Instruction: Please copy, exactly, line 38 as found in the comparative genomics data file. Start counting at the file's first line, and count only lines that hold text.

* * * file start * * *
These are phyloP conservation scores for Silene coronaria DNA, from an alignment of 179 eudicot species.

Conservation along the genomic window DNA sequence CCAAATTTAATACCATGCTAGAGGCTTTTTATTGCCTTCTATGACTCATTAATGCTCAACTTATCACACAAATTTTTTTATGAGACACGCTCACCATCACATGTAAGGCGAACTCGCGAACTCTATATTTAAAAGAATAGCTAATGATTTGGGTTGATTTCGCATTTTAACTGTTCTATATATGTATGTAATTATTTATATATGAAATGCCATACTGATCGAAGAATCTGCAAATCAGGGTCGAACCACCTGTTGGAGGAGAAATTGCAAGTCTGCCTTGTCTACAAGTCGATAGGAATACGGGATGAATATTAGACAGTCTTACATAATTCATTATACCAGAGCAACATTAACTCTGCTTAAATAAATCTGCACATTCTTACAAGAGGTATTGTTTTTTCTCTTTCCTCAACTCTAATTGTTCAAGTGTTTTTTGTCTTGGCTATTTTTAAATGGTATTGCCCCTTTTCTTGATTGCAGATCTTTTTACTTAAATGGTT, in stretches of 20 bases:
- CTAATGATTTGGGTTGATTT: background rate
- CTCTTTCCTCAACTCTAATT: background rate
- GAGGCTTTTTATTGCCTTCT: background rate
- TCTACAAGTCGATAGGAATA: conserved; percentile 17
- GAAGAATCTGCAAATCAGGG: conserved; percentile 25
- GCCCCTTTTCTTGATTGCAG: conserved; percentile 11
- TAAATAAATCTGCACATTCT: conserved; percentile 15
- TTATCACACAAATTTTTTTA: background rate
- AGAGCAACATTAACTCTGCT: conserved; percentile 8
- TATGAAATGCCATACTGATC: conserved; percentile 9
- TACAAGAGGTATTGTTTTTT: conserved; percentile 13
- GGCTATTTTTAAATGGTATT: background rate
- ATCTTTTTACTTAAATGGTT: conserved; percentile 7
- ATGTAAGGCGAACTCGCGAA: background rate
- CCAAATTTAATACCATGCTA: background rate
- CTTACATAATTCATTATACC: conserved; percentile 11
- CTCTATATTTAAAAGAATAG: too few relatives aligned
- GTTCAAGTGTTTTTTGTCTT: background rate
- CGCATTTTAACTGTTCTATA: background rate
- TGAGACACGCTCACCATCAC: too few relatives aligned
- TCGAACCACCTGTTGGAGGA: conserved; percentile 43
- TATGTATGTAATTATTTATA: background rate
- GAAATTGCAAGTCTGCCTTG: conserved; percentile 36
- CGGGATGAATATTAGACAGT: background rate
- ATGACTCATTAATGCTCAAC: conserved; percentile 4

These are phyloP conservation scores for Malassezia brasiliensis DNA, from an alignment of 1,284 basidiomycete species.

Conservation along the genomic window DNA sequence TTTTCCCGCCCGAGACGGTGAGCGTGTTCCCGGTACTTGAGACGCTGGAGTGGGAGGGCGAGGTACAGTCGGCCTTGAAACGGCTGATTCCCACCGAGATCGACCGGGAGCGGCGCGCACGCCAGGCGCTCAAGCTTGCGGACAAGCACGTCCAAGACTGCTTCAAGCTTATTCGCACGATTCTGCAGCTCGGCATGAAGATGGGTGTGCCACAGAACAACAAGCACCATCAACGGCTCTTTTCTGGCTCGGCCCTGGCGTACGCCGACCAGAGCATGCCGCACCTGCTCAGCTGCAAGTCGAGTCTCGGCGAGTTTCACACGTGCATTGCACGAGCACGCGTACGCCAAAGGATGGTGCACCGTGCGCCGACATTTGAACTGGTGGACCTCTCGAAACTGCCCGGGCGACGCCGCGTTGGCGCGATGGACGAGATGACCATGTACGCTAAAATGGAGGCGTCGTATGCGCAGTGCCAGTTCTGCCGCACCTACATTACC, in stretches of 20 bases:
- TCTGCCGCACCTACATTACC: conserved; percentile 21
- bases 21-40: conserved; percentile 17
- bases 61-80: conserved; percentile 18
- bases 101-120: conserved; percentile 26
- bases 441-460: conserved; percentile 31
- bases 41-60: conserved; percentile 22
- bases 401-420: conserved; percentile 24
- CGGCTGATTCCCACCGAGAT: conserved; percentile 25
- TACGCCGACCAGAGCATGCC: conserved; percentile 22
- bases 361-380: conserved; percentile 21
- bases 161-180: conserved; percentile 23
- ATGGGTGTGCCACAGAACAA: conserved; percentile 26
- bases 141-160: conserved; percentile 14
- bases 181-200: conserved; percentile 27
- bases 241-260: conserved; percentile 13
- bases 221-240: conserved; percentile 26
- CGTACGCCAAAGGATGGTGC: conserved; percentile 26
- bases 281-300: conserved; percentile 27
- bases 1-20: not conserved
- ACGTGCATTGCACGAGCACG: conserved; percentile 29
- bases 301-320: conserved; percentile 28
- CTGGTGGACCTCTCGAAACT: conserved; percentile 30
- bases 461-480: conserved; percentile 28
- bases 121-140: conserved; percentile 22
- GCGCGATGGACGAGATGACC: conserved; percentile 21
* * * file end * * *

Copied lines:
- TACGCCGACCAGAGCATGCC: conserved; percentile 22